For whatever reason, following on from my despair with normalizing gene expression data from earlier in the week, my most recent challenge has been to take a Bioconductor ExpressionSet of gene expression data measured using an Affymetrix GeneChip® Human Transcriptome Array 2.0 but instead of labeling each row with its probe ID having it mapped to its corresponding gene symbol.
I have seen a lot of code samples that suggest using variations on a theme of using the biomaRt package or querying a SQL database of annotation data directly: in the former I gave up trying; in the latter, I ran away to hide, having only interacted with a SQL database through Java’s JPA abstraction layer recently.
It turns out to be very easy to do this using the affycoretools package by James W MacDonald which contains ‘various wrapper functions that have been written to streamline the more common analyses that a core Biostatistician might see.’
As you can see below, you can very easily extract a vector of gene symbols for each of your probe IDs and assign it as the rownames to your gene expression data.frame.
I hope this will save you the trouble of finding this gem of a package.
#retrieve ExpressionSet using GEOquery
gse76250 <- getGEO('GSE76250')[]
# populate the fData slot in the ExpressionSet
# with gene symbols
annot.gse76250 <- annotateEset(gse76250, pd.hta.2.0)
# extract the expression data.frame
gse76250.expr <- exprs(annot.gse76250)
# change rownames of expression data.frame
# to gene symbols instead of probe ids
gene.symbols <- fData(annot.gse76250)$SYMBOL
rownames(gse76250.expr) <- gene.symbols
Recently I have been familiarising myself with analysing microarray data in R. Statistics and Analysis for Microarrays Using R and Bioconductor by Sorin Draghici is proving to be indispensible in guiding me through retrieving microarray data from the Gene Expression Omnibus (GEO), performing typical quality control on samples and normalizing expression data over multiple samples.
As an example, I wanted to examine the gene expression profiles from GSE76250 which is a comprehensive set of 165 Triple-Negative Breast Cancer samples. In order to perform the quality control on this dataset as detailed by the book, I needed to download the Affymetrix .CEL files and then load them into R as an AffyBatch object:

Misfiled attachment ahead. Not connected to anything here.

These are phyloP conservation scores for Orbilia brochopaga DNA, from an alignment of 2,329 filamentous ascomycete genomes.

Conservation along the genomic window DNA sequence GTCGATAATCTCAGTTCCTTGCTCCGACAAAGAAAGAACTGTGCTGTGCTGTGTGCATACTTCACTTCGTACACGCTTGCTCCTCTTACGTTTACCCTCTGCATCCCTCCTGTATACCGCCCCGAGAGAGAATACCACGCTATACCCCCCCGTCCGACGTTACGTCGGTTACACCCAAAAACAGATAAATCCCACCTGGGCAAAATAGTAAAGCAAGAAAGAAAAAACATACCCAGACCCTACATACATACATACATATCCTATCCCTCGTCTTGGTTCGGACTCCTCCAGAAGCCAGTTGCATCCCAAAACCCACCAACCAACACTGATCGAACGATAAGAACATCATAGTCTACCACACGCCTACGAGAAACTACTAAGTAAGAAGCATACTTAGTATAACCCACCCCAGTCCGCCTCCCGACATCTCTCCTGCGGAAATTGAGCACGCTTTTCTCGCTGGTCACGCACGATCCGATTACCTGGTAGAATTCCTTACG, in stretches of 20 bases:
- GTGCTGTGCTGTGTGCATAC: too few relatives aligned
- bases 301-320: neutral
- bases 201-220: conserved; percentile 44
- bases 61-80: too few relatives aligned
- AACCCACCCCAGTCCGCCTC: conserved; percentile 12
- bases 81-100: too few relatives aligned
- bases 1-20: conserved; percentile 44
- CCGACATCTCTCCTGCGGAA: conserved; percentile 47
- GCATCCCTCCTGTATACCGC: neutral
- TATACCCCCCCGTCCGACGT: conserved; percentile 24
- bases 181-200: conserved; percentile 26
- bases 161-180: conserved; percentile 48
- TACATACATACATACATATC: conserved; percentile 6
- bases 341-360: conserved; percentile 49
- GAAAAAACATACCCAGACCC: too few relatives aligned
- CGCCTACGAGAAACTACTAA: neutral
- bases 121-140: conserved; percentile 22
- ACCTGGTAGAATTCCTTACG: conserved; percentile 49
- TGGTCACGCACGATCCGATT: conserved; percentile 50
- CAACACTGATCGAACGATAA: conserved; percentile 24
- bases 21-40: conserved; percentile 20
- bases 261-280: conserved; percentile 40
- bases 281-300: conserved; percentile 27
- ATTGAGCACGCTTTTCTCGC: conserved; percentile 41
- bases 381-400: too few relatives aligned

cel.files <- list.celfiles('GSE76250/')
raw.data <- ReadAffy(filenames=CEL.files)
The raw.data AffyBatch object representing these data when loaded into R takes over 4 gigabytes of memory. When you then perform normalization on this data using rma(raw.data) (Robust Multi-Array Average), this creates an ExpressionSet that effectively doubles that.
This is where I come a bit unstuck. My laptop is an Asus Zenbook 13-inch UX303A which comes with (what I thought to be) a whopping 11 gigabytes of RAM. This meant that after loading and transforming all the data onto my laptop, I had effectively maxed out my RAM. The obvious answer would be to upgrade my RAM. Unfortunately, due to the small form factor of my laptop, I only have one accessible RAM slot meaning my options are limited.
So, I have concluded that I have three other options to resolve this issue.
- Firstly, I could buy a machine that has significantly more memory capacity at the expense of portability. Ideally, I don’t want to do this because it is the most expensive approach to tackling the problem.
- Another option would be to rent a Virtual Private Server (VPS) with lots of RAM and to install RStudio Webserver on it. I’m quite tempted by the idea of this but I don’t like the idea of my programming environment being exposed to the internet. Having said this, the data I am analysing is not sensitive data and, any code that I write could be safely committed to a private Bitbucket or Github repository.
- Or, I could invest the time in approaching the above problem in a less naive way! This would mean reading the documentation for the various R and Bioconductor packages to uncover a more memory restricted method or, it could mean scoping my data tactically so that, for instance, the AffyBatch project will be garbage collected, thereby freeing up memory once I no longer need it.
In any case, I have learned to be reluctant to follow the final path unless it is absolutely necessary. I don’t particularly want to risk obfuscating my code by adding extra layers of indirection while, at the same time, leaving myself open to making more mistakes by making my code more convoluted.
The moral of the story is not to buy a laptop for its form factor if your plan is to do some real work on it. Go for the clunkier option that has more than one RAM slot.
Either that or I could Download More Ram.